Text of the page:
Abstract: For those affected, chronic illness is a frightening, often isolating experience. Part of its power lies in its
invisibility: to the onlooker, the chronically ill often appears “normal”. In addition, with the passing of time
the absence of an immediate threat to life can lead the observer – medical professional or otherwise – to
misjudge the true impact of the condition on the sufferer.
This paper draws on an original corpus of interviews with six Italian women living with Rheumatoid
Arthritis and Lupus. It is qualitative in nature and is informed by insights gained from Discourse Analysis,
Narrative Analysis, and functional approaches to language.
It will show how patients construe and present their experience of chronic illness, whilst shaping a new
sense of self. In particular, the paper will highlight the often neglected impact of aggressive
pharmacological therapies on sufferers. It will become apparent that for the patient undergoing such
therapies, it is often the treatment, rather than the disease, which is construed as having the worst
impact on quality of life. As my informants clearly indicate, a better appreciation of this fact by the
medical profession would not only be appreciated, but also enhance quality of life, as well as the quality
of medical encounters.
Abstract: Leslie Chan invites us to consider the uncritical acceptance of openness, proposing that there is no universal concept of open as the concept does not address how knowledge is created, shared and circulated in different communities and different contexts.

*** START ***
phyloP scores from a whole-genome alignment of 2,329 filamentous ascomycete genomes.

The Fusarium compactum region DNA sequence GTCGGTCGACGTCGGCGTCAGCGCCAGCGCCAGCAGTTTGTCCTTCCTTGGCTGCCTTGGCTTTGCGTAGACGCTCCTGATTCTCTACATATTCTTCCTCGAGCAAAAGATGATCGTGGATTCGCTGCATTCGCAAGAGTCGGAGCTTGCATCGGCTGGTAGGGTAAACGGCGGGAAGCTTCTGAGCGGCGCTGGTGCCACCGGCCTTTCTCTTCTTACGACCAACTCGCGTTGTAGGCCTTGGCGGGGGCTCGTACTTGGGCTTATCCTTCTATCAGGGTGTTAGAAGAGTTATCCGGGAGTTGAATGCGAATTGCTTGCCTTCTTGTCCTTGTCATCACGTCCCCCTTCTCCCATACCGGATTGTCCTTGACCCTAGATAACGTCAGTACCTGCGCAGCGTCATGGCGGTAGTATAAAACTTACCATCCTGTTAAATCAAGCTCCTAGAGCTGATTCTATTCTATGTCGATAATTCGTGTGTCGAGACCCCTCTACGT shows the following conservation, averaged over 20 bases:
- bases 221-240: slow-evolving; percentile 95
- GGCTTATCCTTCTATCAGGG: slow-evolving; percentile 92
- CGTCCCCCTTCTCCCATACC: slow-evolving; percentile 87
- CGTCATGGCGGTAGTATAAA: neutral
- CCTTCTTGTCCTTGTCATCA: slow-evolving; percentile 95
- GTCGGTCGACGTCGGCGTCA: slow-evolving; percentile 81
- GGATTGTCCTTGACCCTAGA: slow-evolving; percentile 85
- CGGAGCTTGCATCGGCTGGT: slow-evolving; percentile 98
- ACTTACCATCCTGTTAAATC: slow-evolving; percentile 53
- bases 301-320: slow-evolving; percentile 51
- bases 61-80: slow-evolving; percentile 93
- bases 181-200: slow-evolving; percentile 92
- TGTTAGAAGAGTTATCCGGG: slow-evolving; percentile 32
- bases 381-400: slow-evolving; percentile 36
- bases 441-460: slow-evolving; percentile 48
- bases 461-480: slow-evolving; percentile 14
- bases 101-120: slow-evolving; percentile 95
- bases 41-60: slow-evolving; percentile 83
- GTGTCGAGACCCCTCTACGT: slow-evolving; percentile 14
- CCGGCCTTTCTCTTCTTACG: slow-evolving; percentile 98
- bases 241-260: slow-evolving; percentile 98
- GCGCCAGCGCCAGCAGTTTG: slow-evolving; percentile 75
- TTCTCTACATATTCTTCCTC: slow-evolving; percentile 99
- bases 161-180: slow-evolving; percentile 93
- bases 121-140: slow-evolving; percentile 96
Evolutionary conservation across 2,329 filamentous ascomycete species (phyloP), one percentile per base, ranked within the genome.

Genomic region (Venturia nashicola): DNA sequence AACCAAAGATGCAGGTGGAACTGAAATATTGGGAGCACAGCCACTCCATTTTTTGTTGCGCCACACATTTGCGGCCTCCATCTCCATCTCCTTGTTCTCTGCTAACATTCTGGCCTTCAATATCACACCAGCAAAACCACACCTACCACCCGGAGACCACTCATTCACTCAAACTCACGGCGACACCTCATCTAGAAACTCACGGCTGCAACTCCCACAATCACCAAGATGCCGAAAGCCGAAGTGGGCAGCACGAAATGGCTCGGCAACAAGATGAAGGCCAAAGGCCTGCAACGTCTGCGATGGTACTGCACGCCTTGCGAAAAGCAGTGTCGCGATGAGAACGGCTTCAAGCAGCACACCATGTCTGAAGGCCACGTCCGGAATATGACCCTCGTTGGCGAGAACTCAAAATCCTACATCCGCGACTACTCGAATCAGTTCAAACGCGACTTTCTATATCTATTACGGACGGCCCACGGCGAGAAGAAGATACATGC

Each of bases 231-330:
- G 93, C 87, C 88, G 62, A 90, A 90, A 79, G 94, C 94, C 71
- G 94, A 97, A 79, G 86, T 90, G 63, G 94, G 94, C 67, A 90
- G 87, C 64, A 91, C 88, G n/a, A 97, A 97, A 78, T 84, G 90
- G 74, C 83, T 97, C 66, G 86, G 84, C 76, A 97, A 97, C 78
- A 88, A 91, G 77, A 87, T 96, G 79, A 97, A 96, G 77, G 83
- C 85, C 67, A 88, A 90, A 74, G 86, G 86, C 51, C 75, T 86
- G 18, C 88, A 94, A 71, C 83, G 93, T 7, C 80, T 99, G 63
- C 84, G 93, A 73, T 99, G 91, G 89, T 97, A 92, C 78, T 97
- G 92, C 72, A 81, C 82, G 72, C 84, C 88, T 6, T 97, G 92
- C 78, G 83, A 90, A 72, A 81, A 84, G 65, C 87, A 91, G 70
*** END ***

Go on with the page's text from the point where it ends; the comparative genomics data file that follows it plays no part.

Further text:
Leslie advocates for a need to decenter whiteness in both academic institutions and publishing, arguing that the standards of white patriarchal structures continue to exclude many voices from the scientific record and raising questions such as “who is deciding whom to include?” and “Inclusion into what?”.
Abstract: The Open Access movement has transformed access to publicly funded research outcomes. Since 2009 there has been a 216% increase in the number of Open Access journals registered with the Directory of Open Access Journals who have published over 5,276,127 articles between them. But what happens when open access content can’t be meaningful engaged with by those who rely on alternative formats? What if the structures of these outputs mean that, for many people around the world, open articles may as well remain behind a restrictive paywall.
Ben and Josie will discuss how Open Access could lead the way to ‘open accessibility’, how the WCAG legislation is impacting the work of public sector bodies to improve accessibility, and what more could be done to place responsibility on the private sector to create accessible content at point of creation.